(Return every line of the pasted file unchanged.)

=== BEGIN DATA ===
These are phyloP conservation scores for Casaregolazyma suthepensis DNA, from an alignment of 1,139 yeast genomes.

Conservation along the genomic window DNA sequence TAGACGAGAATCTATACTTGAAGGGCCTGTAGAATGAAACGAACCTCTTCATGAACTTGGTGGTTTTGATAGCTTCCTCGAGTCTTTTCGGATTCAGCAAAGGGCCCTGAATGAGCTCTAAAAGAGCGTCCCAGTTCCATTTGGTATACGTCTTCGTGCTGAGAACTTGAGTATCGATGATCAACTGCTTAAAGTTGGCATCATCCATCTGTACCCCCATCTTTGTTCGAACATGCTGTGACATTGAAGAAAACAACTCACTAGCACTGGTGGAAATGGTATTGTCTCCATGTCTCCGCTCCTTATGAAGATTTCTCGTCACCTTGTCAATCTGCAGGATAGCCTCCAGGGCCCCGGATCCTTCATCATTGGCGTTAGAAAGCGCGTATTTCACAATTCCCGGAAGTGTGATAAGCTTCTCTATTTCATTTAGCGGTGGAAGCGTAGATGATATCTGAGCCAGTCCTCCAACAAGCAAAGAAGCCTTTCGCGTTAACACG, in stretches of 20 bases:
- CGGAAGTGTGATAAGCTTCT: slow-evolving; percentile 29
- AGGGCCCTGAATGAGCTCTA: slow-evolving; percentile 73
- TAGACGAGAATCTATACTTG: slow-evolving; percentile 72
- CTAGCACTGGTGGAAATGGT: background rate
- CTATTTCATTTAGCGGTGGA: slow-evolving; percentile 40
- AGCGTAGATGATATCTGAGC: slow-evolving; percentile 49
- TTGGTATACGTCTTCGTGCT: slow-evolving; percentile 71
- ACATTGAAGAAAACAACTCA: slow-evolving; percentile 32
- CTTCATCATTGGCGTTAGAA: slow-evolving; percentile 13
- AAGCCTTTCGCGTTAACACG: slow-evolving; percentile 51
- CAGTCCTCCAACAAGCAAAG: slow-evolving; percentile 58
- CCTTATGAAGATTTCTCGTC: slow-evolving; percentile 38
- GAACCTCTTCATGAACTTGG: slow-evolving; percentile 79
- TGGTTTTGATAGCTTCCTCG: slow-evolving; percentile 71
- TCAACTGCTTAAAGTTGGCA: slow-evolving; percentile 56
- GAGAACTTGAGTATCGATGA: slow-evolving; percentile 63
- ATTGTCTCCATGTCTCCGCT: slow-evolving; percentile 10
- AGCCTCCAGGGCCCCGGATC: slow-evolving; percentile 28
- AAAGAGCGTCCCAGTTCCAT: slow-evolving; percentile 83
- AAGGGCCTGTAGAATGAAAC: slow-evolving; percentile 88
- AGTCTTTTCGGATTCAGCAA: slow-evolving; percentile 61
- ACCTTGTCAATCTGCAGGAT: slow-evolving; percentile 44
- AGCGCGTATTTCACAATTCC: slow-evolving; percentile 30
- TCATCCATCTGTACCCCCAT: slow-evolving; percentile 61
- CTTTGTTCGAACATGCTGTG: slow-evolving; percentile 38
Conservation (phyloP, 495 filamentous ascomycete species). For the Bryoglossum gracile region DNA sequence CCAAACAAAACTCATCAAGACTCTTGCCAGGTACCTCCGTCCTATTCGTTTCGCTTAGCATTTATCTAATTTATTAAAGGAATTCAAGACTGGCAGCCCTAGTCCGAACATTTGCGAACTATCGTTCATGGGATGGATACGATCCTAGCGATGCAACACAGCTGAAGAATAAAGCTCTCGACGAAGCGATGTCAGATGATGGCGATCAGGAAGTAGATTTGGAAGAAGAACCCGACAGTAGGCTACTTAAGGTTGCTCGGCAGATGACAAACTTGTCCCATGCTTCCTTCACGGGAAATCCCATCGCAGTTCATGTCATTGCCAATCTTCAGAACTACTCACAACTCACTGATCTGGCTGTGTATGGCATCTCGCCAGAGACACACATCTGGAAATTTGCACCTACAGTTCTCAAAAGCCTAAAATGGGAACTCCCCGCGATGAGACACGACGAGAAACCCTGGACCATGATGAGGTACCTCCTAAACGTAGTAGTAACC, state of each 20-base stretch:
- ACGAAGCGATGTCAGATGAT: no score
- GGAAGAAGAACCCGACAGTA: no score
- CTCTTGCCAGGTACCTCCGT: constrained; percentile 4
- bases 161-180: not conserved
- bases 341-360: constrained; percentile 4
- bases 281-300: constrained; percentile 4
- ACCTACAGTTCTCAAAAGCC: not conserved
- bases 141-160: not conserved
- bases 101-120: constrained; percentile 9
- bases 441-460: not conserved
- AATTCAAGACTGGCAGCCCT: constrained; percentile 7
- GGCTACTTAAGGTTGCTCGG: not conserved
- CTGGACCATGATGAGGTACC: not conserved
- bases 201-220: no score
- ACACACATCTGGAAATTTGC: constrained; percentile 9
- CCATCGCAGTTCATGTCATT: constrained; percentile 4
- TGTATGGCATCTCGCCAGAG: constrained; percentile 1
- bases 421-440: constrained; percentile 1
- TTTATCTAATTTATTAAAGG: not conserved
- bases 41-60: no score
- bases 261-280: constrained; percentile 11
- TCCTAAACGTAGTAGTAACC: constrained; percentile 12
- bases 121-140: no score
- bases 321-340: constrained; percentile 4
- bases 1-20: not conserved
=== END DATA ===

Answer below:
These are phyloP conservation scores for Casaregolazyma suthepensis DNA, from an alignment of 1,139 yeast genomes.

Conservation along the genomic window DNA sequence TAGACGAGAATCTATACTTGAAGGGCCTGTAGAATGAAACGAACCTCTTCATGAACTTGGTGGTTTTGATAGCTTCCTCGAGTCTTTTCGGATTCAGCAAAGGGCCCTGAATGAGCTCTAAAAGAGCGTCCCAGTTCCATTTGGTATACGTCTTCGTGCTGAGAACTTGAGTATCGATGATCAACTGCTTAAAGTTGGCATCATCCATCTGTACCCCCATCTTTGTTCGAACATGCTGTGACATTGAAGAAAACAACTCACTAGCACTGGTGGAAATGGTATTGTCTCCATGTCTCCGCTCCTTATGAAGATTTCTCGTCACCTTGTCAATCTGCAGGATAGCCTCCAGGGCCCCGGATCCTTCATCATTGGCGTTAGAAAGCGCGTATTTCACAATTCCCGGAAGTGTGATAAGCTTCTCTATTTCATTTAGCGGTGGAAGCGTAGATGATATCTGAGCCAGTCCTCCAACAAGCAAAGAAGCCTTTCGCGTTAACACG, in stretches of 20 bases:
- CGGAAGTGTGATAAGCTTCT: slow-evolving; percentile 29
- AGGGCCCTGAATGAGCTCTA: slow-evolving; percentile 73
- TAGACGAGAATCTATACTTG: slow-evolving; percentile 72
- CTAGCACTGGTGGAAATGGT: background rate
- CTATTTCATTTAGCGGTGGA: slow-evolving; percentile 40
- AGCGTAGATGATATCTGAGC: slow-evolving; percentile 49
- TTGGTATACGTCTTCGTGCT: slow-evolving; percentile 71
- ACATTGAAGAAAACAACTCA: slow-evolving; percentile 32
- CTTCATCATTGGCGTTAGAA: slow-evolving; percentile 13
- AAGCCTTTCGCGTTAACACG: slow-evolving; percentile 51
- CAGTCCTCCAACAAGCAAAG: slow-evolving; percentile 58
- CCTTATGAAGATTTCTCGTC: slow-evolving; percentile 38
- GAACCTCTTCATGAACTTGG: slow-evolving; percentile 79
- TGGTTTTGATAGCTTCCTCG: slow-evolving; percentile 71
- TCAACTGCTTAAAGTTGGCA: slow-evolving; percentile 56
- GAGAACTTGAGTATCGATGA: slow-evolving; percentile 63
- ATTGTCTCCATGTCTCCGCT: slow-evolving; percentile 10
- AGCCTCCAGGGCCCCGGATC: slow-evolving; percentile 28
- AAAGAGCGTCCCAGTTCCAT: slow-evolving; percentile 83
- AAGGGCCTGTAGAATGAAAC: slow-evolving; percentile 88
- AGTCTTTTCGGATTCAGCAA: slow-evolving; percentile 61
- ACCTTGTCAATCTGCAGGAT: slow-evolving; percentile 44
- AGCGCGTATTTCACAATTCC: slow-evolving; percentile 30
- TCATCCATCTGTACCCCCAT: slow-evolving; percentile 61
- CTTTGTTCGAACATGCTGTG: slow-evolving; percentile 38
Conservation (phyloP, 495 filamentous ascomycete species). For the Bryoglossum gracile region DNA sequence CCAAACAAAACTCATCAAGACTCTTGCCAGGTACCTCCGTCCTATTCGTTTCGCTTAGCATTTATCTAATTTATTAAAGGAATTCAAGACTGGCAGCCCTAGTCCGAACATTTGCGAACTATCGTTCATGGGATGGATACGATCCTAGCGATGCAACACAGCTGAAGAATAAAGCTCTCGACGAAGCGATGTCAGATGATGGCGATCAGGAAGTAGATTTGGAAGAAGAACCCGACAGTAGGCTACTTAAGGTTGCTCGGCAGATGACAAACTTGTCCCATGCTTCCTTCACGGGAAATCCCATCGCAGTTCATGTCATTGCCAATCTTCAGAACTACTCACAACTCACTGATCTGGCTGTGTATGGCATCTCGCCAGAGACACACATCTGGAAATTTGCACCTACAGTTCTCAAAAGCCTAAAATGGGAACTCCCCGCGATGAGACACGACGAGAAACCCTGGACCATGATGAGGTACCTCCTAAACGTAGTAGTAACC, state of each 20-base stretch:
- ACGAAGCGATGTCAGATGAT: no score
- GGAAGAAGAACCCGACAGTA: no score
- CTCTTGCCAGGTACCTCCGT: constrained; percentile 4
- bases 161-180: not conserved
- bases 341-360: constrained; percentile 4
- bases 281-300: constrained; percentile 4
- ACCTACAGTTCTCAAAAGCC: not conserved
- bases 141-160: not conserved
- bases 101-120: constrained; percentile 9
- bases 441-460: not conserved
- AATTCAAGACTGGCAGCCCT: constrained; percentile 7
- GGCTACTTAAGGTTGCTCGG: not conserved
- CTGGACCATGATGAGGTACC: not conserved
- bases 201-220: no score
- ACACACATCTGGAAATTTGC: constrained; percentile 9
- CCATCGCAGTTCATGTCATT: constrained; percentile 4
- TGTATGGCATCTCGCCAGAG: constrained; percentile 1
- bases 421-440: constrained; percentile 1
- TTTATCTAATTTATTAAAGG: not conserved
- bases 41-60: no score
- bases 261-280: constrained; percentile 11
- TCCTAAACGTAGTAGTAACC: constrained; percentile 12
- bases 121-140: no score
- bases 321-340: constrained; percentile 4
- bases 1-20: not conserved